We further analyzed changes on the GHS and PHS over time using mixed model analyses. The estimated means for each group on both subscales are displayed in Figure 3 for those with stage I NSCLC and in Figure E4 for the entire cohort. In the adjusted model that examined the GHS, the biggest difference in slopes was observed between baseline and treatment, when those who received surgery had an average decrease of 10.18 (95% CI, −9.56 to −10.12) points on the GHS, and those who received SBRT had an average increase of 2.67 (95% CI, 2.19 to 2.53) points over the same period. There was not a significant difference in slopes between the two treatment groups on the GHS at any other time point. In the adjusted model that examined the PHS, the biggest difference in slopes was observed between baseline and treatment, when those who received surgery had an average decrease of 28.13 (95% CI, −28.71 to −27.55) and those who received SBRT had an average increase of 0.58 (95% CI, 0.42 to 0.74).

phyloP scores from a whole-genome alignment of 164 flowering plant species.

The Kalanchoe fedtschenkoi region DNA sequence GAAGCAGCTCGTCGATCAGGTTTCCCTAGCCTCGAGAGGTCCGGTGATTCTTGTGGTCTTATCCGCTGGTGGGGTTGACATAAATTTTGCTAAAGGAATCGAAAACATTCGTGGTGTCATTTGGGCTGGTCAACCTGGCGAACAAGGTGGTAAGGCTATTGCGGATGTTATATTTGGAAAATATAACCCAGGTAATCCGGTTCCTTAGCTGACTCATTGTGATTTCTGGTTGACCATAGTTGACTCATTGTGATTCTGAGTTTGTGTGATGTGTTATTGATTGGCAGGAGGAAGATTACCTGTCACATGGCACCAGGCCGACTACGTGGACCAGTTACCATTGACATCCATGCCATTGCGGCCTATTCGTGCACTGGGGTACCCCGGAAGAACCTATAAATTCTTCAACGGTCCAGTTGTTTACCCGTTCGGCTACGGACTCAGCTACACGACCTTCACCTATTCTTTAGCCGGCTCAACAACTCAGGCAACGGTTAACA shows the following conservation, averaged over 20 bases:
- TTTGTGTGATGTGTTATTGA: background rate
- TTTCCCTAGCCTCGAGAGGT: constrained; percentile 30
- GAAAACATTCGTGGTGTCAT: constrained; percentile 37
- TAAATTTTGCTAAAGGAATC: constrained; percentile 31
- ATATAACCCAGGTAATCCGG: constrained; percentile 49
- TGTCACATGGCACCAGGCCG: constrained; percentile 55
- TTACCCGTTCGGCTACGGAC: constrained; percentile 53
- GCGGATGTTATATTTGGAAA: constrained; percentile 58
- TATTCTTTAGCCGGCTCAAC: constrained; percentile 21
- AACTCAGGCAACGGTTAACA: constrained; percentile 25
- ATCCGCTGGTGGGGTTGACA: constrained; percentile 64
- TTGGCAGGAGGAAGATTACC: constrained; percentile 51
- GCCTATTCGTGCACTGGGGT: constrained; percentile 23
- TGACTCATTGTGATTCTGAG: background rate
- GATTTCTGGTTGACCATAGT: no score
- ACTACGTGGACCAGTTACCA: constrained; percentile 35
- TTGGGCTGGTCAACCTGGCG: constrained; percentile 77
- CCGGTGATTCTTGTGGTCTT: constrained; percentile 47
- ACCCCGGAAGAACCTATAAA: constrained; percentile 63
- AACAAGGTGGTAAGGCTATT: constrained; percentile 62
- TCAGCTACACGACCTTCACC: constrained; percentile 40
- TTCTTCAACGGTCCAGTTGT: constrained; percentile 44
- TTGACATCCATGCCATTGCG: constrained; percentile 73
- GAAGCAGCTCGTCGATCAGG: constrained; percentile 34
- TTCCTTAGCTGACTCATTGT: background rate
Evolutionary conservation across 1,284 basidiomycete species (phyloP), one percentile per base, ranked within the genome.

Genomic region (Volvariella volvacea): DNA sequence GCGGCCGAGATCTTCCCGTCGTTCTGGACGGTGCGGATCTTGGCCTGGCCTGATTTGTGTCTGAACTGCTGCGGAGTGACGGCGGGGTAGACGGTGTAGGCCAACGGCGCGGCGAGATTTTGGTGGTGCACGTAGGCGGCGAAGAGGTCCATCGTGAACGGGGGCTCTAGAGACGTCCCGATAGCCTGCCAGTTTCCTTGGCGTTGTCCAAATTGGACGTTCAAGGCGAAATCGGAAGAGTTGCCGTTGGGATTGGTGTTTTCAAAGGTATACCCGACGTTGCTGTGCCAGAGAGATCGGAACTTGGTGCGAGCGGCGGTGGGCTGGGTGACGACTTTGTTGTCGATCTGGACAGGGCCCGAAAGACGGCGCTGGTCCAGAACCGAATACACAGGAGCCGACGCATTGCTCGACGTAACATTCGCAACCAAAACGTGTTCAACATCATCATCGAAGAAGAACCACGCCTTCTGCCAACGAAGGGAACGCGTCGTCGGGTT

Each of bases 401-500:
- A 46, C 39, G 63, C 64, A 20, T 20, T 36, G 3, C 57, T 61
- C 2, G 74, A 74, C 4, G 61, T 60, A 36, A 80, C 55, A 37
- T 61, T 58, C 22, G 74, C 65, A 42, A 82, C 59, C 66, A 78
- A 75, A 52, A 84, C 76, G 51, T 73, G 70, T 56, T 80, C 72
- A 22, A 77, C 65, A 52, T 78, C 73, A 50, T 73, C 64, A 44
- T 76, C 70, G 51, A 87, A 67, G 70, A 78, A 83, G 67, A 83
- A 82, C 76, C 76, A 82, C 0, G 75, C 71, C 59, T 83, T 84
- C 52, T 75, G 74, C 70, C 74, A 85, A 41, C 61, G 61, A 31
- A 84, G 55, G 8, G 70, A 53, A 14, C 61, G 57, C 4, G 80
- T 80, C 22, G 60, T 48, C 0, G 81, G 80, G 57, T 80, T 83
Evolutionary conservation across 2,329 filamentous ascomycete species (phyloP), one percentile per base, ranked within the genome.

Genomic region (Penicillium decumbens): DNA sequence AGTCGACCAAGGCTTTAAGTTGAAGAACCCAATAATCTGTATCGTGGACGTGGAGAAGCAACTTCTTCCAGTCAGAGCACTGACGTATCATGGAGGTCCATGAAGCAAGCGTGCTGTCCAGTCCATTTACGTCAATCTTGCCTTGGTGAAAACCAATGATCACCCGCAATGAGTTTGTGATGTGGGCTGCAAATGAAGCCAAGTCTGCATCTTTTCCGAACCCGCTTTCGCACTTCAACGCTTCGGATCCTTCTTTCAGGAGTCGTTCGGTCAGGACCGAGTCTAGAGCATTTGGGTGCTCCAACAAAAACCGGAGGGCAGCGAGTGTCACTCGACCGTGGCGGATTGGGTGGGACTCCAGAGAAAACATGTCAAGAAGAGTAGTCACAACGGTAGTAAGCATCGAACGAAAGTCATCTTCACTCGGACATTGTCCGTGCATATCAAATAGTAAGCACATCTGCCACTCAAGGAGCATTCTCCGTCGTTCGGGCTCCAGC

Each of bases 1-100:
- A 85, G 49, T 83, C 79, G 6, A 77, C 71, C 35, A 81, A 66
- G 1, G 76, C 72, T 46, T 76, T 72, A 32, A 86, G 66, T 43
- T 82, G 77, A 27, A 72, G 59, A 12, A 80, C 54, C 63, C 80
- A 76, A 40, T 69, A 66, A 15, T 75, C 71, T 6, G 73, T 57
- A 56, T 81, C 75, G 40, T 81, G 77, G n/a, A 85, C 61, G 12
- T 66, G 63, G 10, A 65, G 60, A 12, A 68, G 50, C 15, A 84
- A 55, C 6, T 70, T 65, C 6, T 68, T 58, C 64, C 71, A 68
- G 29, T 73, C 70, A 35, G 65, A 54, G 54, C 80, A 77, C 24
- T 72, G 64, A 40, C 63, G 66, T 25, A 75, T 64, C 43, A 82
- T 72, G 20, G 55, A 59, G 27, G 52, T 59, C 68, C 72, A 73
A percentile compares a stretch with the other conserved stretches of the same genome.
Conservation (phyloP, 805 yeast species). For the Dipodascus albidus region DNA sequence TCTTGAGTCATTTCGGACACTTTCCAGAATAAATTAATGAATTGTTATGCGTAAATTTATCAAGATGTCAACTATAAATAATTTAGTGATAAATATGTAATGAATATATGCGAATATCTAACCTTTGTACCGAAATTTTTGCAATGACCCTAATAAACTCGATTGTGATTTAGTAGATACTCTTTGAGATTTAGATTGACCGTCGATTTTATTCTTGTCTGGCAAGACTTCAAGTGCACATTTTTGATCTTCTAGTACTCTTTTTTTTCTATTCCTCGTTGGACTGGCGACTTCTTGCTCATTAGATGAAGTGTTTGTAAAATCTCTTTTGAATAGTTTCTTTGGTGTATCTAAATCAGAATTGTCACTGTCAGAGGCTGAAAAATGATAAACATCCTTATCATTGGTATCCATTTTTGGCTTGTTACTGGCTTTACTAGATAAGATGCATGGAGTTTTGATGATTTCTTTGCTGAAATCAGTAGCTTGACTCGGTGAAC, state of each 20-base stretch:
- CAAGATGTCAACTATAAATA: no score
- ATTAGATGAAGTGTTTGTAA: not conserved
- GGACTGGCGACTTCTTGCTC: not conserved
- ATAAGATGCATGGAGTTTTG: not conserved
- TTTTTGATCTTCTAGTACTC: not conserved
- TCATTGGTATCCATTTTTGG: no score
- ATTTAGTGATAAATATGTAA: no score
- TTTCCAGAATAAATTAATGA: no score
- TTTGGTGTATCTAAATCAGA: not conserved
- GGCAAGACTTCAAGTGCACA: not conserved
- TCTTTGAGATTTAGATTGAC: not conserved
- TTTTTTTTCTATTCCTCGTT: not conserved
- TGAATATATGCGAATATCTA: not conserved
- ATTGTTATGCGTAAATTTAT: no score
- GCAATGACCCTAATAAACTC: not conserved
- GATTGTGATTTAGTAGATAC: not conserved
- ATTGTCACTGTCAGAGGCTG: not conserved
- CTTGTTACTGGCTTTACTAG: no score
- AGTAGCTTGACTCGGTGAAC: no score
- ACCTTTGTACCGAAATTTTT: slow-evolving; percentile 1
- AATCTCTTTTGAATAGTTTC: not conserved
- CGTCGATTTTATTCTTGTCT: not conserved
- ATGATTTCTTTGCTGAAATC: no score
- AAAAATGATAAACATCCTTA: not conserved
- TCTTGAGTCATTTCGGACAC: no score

We conducted several sensitivity analyses. 1) We examined the changes in EORTC GHS and PHS using only baseline and 12-month time points and similar to the primary analysis, and found that there was no longer a significant interaction between treatment and time. 2) We restricted our sample to only those who contributed 12 months of data, and our results were unchanged. 3) We examined changes in the GHS and PHS by treatment received using the entire cohort (which included those who had a diagnosis other than stage I NSCLC), and results were relatively unchanged (see Figure E2 for estimated means). (4) We examined changes in the GHS and PHS stratified by treatment received. Among those who received SBRT, there was no significant association with time, meaning that scores did not change significantly over time on the GHS or the PHS. Among those who received surgery, there was a significant effect of time, driven by a decrease in mean scores between baseline and during treatment on the GHS and on the PHS.